A Requiem for Jeff Francoeur

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Joe Posnanski looks back at the illustrious career of the recently-DFA’d Jeff Francoeur and pretty much groks the essence:

Jeff Francoeur is one of the greatest guys in baseball. Everybody thinks so. He’s always smiling. He’s always friendly. On the field, he always tries. Lord, he tries. Runs out those grounders. Throws home with gusto. Off the field he’s always doing something cool like signing an autograph or chatting up a kid or appearing at a charity event or helping a teammate or talking to a young reporter who was nervously looking for someone to talk with. When you’re a kid, you might imagine how you would act as a big league ballplayer — and you would probably be imagining the life of Jeff Francoeur.

Well, you probably would imagine yourself a better hitter — which is the real life part of the story.

There’s a part of the Francoeur mythos that goes “the media loved him so they talked him up big all the time and overlooked his weaknesses.” And there is a lot of truth to that. But the media didn’t sign him to contracts, trade for him or give him far more plate appearances than he deserved over the years. That was on the Braves, Mets, Rangers and Royals. Certainly professional teams aren’t dazzled by a great personality and thus fooled into poor baseball decisions, are they?

I don’t think so. Rather, I think teams are victims of a different kind of delusion. The delusion of a breakout performance like Francoeur had as soon as he was called up in 2005.

Francoeur has stunk far more than he’s prospered, and the reason he’s been allowed to do so is because — at least in my opinion — good first impressions outweigh the bulk of one’s performance as far as baseball evaluators are concerned. Some of them — at least the ones who pulled the trigger on Francoeur — are prejudiced to assume that only great players can break out big, so Francoeur must be a great player struggling rather than a poor hitter who just lucked into some occasional greatness.

If a player with Francoeur’s same skills, such as they are, stumbled poorly for about 3,500 plate appearances to start his career he’d never get a chance to shine in those 1,000 plate appearances in which Francoeur did. Heck, he’d not even get the 3,500. But ooh, that chance of promise! It’s like plunking money into a slot machine you just saw pay off. That’s basically what GMs and managers have done with Francoeur since 2005.

But, contrary to my headline, I doubt it’s actually time for a requiem. Someone is gonna, once again, look back at how he did for a brief spell eight years ago and the half-season blips he’s had on occasion, assume that that — as opposed to the huge number of plate appearances in which he has been terrible — is the “real Jeff Francoeur” and sign or trade for him within the next week. You just know it.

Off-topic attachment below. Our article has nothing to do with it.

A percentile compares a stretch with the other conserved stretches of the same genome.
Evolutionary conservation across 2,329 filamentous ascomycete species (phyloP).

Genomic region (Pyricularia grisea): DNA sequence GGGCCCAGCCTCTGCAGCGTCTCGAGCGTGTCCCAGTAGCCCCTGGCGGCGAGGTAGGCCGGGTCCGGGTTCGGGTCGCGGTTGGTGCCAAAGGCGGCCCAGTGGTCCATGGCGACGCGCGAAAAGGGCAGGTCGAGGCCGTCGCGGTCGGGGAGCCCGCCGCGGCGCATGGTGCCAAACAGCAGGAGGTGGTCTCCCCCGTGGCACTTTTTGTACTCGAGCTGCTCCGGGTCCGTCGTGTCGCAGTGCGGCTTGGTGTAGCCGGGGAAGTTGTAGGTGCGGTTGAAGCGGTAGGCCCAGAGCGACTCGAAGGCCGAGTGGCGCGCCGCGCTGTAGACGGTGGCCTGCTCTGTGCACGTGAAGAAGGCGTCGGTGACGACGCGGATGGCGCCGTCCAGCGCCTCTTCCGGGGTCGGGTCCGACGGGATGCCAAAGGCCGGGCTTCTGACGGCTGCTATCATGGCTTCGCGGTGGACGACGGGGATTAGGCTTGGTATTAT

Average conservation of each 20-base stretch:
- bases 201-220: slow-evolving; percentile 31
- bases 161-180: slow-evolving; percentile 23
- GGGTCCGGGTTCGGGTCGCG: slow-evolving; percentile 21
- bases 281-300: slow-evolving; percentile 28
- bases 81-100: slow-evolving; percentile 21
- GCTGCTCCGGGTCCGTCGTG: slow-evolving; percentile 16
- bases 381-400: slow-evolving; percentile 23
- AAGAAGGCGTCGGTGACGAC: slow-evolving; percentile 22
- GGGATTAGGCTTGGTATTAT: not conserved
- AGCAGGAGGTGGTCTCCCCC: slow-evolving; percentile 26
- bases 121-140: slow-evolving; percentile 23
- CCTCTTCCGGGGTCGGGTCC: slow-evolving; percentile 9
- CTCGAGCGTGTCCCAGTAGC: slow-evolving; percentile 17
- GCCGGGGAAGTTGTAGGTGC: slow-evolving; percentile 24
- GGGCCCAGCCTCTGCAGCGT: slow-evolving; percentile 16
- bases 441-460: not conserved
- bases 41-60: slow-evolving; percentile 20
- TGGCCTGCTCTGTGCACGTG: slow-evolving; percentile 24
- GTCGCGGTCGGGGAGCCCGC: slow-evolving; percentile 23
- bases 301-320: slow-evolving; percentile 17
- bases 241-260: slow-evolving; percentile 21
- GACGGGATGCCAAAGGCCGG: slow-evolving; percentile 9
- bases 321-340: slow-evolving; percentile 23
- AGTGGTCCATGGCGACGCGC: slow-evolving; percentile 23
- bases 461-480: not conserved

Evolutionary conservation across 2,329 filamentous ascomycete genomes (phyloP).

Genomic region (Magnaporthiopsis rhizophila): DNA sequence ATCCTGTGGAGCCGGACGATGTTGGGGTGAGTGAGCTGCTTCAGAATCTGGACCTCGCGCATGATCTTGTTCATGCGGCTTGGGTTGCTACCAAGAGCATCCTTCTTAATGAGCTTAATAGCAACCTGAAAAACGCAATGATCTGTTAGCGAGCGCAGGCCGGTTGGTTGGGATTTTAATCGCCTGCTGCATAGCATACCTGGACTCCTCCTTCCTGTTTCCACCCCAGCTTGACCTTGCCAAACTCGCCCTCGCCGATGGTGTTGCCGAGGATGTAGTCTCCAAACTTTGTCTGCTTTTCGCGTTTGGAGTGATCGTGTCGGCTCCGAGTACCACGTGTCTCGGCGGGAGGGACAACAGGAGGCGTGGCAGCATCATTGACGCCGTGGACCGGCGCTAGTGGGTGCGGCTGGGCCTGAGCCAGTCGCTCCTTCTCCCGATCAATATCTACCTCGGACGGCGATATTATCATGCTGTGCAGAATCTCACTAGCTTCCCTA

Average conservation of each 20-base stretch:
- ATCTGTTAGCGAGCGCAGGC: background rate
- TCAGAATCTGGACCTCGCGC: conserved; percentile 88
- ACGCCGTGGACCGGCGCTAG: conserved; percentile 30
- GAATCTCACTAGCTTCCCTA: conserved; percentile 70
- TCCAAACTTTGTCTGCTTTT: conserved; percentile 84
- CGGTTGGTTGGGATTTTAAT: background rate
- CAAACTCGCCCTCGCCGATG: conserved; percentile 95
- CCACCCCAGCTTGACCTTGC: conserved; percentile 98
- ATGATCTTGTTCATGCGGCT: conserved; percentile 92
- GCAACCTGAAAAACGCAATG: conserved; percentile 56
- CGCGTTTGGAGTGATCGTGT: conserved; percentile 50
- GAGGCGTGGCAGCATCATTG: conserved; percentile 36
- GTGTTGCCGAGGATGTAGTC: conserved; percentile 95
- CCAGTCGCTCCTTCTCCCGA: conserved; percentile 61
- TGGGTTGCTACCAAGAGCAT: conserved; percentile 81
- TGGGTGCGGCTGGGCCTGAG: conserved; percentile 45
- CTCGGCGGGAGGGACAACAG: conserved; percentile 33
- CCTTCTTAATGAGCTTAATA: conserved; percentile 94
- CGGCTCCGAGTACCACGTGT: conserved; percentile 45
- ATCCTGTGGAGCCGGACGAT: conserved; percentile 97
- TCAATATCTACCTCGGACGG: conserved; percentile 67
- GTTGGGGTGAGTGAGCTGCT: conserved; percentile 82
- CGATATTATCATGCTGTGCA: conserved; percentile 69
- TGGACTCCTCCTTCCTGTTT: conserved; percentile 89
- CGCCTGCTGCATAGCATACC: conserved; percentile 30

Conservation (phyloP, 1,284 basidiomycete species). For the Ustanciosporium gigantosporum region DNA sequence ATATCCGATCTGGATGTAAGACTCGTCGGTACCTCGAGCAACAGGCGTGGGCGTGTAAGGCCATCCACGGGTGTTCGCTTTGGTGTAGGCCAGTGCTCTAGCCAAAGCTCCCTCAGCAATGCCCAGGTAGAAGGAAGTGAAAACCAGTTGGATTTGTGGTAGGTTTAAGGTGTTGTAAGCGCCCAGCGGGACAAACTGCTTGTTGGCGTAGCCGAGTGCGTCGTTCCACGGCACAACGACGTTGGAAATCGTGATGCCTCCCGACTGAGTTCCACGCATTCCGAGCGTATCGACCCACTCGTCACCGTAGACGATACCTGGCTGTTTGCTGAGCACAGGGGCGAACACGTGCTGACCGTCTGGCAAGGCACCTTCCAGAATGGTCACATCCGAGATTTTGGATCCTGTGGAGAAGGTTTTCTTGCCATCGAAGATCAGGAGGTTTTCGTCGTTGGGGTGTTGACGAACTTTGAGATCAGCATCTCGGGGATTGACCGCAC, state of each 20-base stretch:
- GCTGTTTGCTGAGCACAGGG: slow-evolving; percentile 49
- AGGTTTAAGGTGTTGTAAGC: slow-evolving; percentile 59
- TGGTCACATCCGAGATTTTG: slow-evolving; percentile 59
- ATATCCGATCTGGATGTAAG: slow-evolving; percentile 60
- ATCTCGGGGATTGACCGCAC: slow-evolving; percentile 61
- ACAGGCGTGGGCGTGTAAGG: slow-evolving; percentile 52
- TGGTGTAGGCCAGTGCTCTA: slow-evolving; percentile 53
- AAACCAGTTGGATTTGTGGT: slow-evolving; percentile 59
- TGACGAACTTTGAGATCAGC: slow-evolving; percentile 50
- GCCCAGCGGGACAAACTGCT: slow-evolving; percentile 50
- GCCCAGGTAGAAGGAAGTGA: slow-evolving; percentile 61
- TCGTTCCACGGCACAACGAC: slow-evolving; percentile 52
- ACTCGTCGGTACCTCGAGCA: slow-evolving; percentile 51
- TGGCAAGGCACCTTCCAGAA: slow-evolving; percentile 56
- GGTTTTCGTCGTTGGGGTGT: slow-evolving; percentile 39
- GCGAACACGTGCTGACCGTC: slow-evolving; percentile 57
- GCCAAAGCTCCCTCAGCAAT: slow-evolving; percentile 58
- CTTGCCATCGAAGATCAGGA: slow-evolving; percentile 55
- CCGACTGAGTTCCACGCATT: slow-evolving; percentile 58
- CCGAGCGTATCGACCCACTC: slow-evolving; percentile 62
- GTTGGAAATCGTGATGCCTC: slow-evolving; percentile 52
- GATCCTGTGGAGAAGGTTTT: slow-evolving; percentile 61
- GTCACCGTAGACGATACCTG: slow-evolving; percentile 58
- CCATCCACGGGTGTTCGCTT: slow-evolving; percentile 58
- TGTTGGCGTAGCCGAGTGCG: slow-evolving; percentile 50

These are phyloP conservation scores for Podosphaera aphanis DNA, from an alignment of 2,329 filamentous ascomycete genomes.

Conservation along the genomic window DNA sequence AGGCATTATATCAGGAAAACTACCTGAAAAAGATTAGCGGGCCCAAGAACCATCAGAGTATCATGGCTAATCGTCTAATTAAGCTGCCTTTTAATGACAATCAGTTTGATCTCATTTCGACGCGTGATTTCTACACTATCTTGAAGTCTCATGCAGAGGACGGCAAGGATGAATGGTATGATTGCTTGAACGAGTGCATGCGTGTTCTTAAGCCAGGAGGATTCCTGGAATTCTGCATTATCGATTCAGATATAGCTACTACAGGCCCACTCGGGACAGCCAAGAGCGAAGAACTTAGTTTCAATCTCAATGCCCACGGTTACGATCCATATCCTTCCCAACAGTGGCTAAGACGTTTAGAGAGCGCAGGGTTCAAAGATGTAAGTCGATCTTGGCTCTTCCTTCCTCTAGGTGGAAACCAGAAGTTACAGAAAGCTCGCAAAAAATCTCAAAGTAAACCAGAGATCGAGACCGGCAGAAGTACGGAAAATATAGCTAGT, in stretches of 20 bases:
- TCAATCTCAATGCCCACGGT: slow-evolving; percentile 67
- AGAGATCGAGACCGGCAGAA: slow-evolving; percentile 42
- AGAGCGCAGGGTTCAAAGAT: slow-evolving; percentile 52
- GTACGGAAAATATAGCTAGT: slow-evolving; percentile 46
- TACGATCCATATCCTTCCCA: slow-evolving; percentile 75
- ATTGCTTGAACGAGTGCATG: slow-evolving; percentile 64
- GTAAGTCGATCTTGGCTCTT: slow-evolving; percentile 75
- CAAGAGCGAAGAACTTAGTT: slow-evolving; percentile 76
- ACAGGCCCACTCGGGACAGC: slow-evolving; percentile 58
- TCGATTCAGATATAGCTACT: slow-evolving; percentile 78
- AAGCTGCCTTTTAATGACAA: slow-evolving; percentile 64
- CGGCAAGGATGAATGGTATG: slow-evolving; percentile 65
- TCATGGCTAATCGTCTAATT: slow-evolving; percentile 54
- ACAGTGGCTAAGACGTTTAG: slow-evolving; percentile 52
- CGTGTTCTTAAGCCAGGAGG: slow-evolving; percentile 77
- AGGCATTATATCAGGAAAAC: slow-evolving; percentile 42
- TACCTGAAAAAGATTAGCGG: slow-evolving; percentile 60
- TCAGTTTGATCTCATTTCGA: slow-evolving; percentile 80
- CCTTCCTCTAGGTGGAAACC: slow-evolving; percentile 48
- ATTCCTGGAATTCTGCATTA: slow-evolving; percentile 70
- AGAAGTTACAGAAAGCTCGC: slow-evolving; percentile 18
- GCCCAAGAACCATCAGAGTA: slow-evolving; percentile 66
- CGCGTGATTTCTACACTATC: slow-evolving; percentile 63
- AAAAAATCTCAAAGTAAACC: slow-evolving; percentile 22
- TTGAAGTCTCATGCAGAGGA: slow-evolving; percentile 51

Mike Trout has a torn thumb ligament, could require surgery

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Yesterday Mike Trout left the Marlins-Angels game after hurting his thumb while sliding head first into second base. After the game the Angels talked about it as if it were just a sprain. Trout had an MRI today, however, and the diagnosis is far worse: he has a torn thumb ligament.

While a treatment option has not yet been chosen, surgery is a possibility. A certainty is that he’ll miss, at the very least, several weeks of play. He has been placed on the disabled list for the first time in his career.

Trout, the reigning AL MVP and, without question, the best player in baseball, is batting .337/.461/.742 with 16 home runs, 36 RBI, 36 runs scored, and 10 stolen bases in 206 plate appearances this season. Even with the one of the weaker supporting casts in baseball, Trout had the Angels near .500 and in at least arguable contention in the AL West.

Without him, they are likely sunk. Without him, baseball is worse off.

Basebrawl! Harper, Strickland punch away, Nats-Giants fight

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SAN FRANCISCO — Nationals slugger Bryce Harper and San Francisco reliever Hunter Strickland both landed punches to the head during a wild brawl that erupted Monday after a hit by pitch.

Harper was hit in the right hip by Strickland’s 98 mph fastball in the eighth inning with Washington ahead 2-0.

Harper pointed the bat toward Strickland, charged the mound and fired his batting helmet wide of the pitcher. They started to swing away and they each connected as the benches and bullpens emptied.

At least two Giants players forcefully dragged Strickland from the middle of the brawl all the way into the dugout. Harper and Strickland were both ejected.

In the 2014 NL Division Series, Harper hit two home runs off Strickland. After the star’s second shot, in Game 4, he stared at Strickland as he rounded the bases.